Margaret Tait said of her filmmaking: “The kind of cinema I care about is at the level of poetry – in fact – it has been in a way my life’s work making film poems.”[17] Her work explored the lyrical potency of the everyday, and sought to reveal the transcendence of the ‘ordinary’ she intuited through her deep connection to the things, places and people she loved. She often quoted the poet Lorca’s notion of “stalking the image”[18] to explain her own position as a film-poet. Tait practiced an acute observation of the world and her embodied and knowing psychic responses to being in place, patiently lying in wait, hunting ‘mind images’.

Tait’s partner Alex Pirie wrote the following about her filmmaking in 1977:

In 25 years of unremitting application to the film medium, Margaret Tait has evolved the style that allows her to display and offer what Alfred Kazin, writing of Simone Weil, called ‘a loving attentiveness to all the living world’. That definition of her philosophy, of her method, holds true, whether the setting is an Edinburgh street, the banks of an Orkney burn, a domestic interior or a human face. Unlike so much that is called experimental and avant-garde, her films are not merely exercises in perception. Her film images are accessible (A thistle is invariably a thistle), they are of the everyday, and, at one level, a presentation of things as they are. But, in their framing, in their rhythmical patterning, in their duration, those images offer a vision of the mystery and ambiguity with which so-called common objects are saturated.[19]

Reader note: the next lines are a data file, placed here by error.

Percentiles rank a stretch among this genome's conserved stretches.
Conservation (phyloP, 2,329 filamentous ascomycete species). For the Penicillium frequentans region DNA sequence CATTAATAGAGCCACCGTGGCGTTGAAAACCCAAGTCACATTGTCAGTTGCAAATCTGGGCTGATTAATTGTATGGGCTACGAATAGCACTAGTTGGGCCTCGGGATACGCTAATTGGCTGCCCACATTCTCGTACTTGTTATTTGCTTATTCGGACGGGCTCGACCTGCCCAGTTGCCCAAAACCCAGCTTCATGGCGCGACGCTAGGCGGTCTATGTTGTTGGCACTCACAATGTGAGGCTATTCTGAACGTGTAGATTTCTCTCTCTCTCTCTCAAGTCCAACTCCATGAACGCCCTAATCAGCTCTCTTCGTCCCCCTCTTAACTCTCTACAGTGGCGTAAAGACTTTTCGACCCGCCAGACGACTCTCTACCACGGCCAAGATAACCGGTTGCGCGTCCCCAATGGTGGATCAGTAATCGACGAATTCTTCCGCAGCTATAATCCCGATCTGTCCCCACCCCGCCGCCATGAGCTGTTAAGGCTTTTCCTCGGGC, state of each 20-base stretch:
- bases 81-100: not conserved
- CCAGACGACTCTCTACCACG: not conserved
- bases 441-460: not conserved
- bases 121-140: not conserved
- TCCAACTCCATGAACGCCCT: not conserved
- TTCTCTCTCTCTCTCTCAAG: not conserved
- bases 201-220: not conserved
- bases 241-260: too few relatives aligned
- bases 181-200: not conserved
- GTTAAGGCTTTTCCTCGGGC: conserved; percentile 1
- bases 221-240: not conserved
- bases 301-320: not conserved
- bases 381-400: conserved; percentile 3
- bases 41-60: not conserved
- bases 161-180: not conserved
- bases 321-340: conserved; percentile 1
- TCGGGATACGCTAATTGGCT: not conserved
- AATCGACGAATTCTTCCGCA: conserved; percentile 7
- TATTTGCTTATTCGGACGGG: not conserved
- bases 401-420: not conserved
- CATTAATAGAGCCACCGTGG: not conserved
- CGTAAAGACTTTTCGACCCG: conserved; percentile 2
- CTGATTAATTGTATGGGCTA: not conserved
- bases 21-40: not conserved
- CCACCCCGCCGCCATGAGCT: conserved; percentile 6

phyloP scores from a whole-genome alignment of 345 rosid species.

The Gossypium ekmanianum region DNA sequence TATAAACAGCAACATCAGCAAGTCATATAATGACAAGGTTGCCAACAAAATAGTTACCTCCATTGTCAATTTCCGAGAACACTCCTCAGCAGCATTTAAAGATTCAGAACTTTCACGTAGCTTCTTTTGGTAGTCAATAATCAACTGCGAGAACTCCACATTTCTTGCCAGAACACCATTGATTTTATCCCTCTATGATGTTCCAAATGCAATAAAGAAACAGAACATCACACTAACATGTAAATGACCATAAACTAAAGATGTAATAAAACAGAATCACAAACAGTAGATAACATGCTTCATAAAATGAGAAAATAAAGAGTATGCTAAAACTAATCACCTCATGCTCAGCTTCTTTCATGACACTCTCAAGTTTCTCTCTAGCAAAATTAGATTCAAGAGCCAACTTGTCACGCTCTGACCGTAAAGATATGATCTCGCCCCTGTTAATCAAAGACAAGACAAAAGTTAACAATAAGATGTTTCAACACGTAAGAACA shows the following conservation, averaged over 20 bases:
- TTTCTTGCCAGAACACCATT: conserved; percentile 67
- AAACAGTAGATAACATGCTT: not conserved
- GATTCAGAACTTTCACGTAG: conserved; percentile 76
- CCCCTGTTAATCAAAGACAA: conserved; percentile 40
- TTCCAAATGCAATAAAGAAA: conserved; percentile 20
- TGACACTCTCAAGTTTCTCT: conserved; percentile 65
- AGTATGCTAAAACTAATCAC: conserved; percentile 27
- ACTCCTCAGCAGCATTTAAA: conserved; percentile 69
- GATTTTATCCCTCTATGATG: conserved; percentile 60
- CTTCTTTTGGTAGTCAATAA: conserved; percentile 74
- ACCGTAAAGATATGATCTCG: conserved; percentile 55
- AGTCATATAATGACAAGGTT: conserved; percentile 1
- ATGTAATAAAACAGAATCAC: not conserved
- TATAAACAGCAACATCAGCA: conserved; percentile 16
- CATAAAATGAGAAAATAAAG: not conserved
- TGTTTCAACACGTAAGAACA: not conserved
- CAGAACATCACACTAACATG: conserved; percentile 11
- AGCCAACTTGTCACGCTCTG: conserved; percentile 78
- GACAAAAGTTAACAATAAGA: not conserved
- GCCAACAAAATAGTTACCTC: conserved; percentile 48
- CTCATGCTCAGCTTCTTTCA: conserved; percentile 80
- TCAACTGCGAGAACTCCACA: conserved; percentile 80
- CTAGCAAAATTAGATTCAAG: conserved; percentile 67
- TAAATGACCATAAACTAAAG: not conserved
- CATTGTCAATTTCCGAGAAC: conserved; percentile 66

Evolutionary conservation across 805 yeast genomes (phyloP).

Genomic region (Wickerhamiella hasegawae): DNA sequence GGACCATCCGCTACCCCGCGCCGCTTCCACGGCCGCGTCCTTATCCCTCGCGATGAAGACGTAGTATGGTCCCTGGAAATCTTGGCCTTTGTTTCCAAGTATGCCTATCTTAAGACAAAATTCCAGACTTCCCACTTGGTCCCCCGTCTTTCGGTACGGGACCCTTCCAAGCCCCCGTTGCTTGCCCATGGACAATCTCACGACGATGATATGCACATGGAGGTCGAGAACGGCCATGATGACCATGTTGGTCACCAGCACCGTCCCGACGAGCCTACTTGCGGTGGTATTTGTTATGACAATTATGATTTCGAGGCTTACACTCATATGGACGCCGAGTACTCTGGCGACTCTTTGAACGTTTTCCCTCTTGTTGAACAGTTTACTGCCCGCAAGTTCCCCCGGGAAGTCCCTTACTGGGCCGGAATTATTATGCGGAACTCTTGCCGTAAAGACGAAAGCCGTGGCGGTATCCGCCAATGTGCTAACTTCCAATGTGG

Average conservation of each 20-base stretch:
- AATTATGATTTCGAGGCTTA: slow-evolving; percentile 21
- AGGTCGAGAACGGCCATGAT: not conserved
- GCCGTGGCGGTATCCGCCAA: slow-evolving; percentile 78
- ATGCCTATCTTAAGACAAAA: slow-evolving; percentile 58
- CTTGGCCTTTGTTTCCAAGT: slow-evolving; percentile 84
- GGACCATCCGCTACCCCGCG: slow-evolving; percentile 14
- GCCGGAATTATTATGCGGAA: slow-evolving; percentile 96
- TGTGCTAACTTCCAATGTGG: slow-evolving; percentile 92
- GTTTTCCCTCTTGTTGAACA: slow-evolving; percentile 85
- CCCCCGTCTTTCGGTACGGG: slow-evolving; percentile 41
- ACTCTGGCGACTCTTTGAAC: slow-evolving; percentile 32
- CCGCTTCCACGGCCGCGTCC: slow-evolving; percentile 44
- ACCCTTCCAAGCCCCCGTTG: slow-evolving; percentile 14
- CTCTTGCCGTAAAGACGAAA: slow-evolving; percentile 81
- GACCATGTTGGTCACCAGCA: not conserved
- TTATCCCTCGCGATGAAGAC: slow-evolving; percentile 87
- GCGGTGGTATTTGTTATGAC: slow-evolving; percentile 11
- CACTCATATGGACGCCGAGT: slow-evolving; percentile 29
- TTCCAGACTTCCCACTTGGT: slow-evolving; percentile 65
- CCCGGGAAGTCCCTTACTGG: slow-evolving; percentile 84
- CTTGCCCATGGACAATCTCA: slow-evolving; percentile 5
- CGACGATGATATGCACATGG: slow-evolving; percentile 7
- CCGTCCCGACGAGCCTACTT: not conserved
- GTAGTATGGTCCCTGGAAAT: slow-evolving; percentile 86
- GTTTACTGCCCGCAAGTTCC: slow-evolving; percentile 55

Her insights into her own creative process as a film-poet can be seen in Tait’s comments about her work. Of her film poem Where I Am is Here (1964), Tait wrote: “my aim was to construct a film with its own logic, its own correspondences within itself, its own echoes and rhymes and comparisons, all through close exploration of the everyday, the commonplace”.[20] Tait’s notes for her seven short film poems,[21] released in 1974 under the collective title Colour Poems, indicate the organic, evolutionary, ‘to and fro’ relationship between experience and psychic processing in the generation of film poetry: “memory gets somewhat lost in the present observation, although it never disappears, and there are reverberations back … Out of one’s own memory and thought one then finds (or arranges) the external scenes which can be filmed and made into something else again.”[22]